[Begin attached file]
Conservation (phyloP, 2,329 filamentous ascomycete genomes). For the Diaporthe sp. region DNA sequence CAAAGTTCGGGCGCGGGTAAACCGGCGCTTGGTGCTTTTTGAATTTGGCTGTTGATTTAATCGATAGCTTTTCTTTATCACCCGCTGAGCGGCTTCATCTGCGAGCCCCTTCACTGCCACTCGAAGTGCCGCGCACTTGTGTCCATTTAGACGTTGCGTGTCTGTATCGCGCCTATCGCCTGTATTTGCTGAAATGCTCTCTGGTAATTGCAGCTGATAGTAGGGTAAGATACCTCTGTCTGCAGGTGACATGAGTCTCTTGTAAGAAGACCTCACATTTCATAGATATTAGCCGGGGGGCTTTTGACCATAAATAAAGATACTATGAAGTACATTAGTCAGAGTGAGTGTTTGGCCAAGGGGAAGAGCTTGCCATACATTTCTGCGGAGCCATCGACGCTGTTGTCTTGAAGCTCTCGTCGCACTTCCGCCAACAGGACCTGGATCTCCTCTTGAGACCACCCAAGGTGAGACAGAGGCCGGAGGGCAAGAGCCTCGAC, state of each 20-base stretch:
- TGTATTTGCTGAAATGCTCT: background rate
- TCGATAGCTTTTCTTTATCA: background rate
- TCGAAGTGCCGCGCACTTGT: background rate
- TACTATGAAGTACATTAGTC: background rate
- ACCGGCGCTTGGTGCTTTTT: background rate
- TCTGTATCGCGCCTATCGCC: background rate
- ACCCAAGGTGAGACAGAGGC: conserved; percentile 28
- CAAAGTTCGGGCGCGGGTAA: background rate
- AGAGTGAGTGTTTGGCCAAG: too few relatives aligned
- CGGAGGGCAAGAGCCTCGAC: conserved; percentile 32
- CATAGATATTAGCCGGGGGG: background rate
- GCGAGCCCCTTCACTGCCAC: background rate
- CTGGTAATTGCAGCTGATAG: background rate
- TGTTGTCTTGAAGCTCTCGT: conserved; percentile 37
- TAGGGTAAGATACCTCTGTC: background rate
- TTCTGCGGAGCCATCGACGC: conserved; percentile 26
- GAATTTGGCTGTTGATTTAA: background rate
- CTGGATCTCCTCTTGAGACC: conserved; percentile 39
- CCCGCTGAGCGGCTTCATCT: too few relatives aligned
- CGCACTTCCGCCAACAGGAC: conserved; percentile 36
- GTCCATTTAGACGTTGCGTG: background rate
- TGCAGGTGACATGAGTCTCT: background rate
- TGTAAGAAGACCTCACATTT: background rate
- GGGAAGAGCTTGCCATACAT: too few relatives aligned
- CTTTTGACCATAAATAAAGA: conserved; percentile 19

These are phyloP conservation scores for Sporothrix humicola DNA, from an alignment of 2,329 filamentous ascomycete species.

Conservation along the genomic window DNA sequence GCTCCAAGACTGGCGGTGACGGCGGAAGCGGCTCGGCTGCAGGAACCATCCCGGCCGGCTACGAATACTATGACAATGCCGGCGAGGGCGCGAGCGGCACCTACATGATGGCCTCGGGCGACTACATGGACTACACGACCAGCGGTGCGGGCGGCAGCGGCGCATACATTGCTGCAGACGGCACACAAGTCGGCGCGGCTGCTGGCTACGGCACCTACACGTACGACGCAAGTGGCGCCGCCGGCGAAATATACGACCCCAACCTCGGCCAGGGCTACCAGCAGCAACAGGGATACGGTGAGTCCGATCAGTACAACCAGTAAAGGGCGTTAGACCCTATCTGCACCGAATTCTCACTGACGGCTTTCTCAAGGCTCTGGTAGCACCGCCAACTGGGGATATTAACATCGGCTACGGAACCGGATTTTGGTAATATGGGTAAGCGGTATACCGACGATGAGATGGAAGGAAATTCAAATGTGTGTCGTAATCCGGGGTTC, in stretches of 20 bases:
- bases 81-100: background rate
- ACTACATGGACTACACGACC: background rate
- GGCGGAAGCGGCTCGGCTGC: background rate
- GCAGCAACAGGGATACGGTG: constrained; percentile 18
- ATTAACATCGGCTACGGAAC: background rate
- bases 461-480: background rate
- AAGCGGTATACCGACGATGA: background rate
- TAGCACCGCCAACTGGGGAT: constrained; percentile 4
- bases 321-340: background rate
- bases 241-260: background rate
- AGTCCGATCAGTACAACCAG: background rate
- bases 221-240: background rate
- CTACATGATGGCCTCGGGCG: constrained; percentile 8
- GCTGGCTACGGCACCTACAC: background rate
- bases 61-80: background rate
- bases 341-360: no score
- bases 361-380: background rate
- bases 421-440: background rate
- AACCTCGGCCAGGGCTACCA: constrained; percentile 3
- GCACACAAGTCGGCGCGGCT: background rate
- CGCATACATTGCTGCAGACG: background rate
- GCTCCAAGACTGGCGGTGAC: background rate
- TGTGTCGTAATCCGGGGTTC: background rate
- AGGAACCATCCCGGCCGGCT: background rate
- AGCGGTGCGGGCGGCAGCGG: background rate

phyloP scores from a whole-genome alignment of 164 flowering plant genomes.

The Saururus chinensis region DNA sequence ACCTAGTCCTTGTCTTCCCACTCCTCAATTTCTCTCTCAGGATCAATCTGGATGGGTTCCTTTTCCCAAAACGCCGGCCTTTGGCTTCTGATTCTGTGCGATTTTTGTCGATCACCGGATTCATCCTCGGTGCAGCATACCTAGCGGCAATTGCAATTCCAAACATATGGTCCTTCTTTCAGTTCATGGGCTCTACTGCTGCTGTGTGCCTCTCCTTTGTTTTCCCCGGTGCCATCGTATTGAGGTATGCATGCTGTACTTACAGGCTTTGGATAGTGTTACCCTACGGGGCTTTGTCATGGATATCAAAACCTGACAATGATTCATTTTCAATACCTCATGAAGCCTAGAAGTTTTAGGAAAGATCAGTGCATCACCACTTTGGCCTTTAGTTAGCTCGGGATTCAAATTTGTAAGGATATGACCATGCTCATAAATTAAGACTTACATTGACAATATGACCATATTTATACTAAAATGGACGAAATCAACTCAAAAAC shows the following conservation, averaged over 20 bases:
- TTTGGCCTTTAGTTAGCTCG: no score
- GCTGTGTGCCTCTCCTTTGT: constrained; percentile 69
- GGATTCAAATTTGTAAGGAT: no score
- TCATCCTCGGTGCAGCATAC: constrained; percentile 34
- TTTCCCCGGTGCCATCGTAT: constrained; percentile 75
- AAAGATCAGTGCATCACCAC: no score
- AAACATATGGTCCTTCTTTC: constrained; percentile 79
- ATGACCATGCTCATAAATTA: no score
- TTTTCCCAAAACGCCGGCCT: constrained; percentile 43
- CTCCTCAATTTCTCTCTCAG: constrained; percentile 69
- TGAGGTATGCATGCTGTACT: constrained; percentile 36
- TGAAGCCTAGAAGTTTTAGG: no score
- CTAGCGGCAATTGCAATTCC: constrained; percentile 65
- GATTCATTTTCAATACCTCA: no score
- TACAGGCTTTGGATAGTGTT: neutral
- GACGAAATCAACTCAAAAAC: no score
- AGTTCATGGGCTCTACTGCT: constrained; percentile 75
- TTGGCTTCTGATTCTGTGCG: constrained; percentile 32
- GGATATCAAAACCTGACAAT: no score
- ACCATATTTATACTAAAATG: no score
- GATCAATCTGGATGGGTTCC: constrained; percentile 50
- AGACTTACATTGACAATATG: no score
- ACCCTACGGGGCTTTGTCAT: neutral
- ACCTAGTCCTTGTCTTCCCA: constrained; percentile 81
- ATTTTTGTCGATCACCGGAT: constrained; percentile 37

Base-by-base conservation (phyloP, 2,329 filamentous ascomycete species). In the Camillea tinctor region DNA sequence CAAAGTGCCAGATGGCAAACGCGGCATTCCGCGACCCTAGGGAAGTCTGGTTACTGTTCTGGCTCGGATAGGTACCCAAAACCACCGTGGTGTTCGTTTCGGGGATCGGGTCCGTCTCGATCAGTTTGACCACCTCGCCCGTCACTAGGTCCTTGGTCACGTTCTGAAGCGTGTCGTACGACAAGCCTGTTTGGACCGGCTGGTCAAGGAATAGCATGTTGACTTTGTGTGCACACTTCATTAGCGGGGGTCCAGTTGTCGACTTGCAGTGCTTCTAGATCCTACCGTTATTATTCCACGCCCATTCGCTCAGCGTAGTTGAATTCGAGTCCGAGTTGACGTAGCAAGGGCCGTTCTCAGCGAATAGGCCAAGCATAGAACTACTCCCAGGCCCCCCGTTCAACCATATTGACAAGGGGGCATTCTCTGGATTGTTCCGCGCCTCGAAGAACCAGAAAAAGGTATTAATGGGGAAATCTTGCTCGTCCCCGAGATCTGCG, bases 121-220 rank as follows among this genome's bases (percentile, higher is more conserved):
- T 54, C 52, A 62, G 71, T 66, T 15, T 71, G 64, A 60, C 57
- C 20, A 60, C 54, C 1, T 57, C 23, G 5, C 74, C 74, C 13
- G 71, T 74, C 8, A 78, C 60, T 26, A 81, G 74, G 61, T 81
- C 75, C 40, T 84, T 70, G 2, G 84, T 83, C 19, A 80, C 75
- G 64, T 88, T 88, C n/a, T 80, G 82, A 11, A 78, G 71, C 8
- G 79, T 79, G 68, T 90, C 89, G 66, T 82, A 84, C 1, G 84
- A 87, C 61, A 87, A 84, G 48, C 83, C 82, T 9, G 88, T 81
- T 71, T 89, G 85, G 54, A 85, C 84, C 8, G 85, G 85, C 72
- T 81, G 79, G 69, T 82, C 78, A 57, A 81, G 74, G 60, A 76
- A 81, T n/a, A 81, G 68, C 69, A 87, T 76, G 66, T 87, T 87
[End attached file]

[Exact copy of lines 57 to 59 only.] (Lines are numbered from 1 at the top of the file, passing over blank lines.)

- GCTGTGTGCCTCTCCTTTGT: constrained; percentile 69
- GGATTCAAATTTGTAAGGAT: no score
- TCATCCTCGGTGCAGCATAC: constrained; percentile 34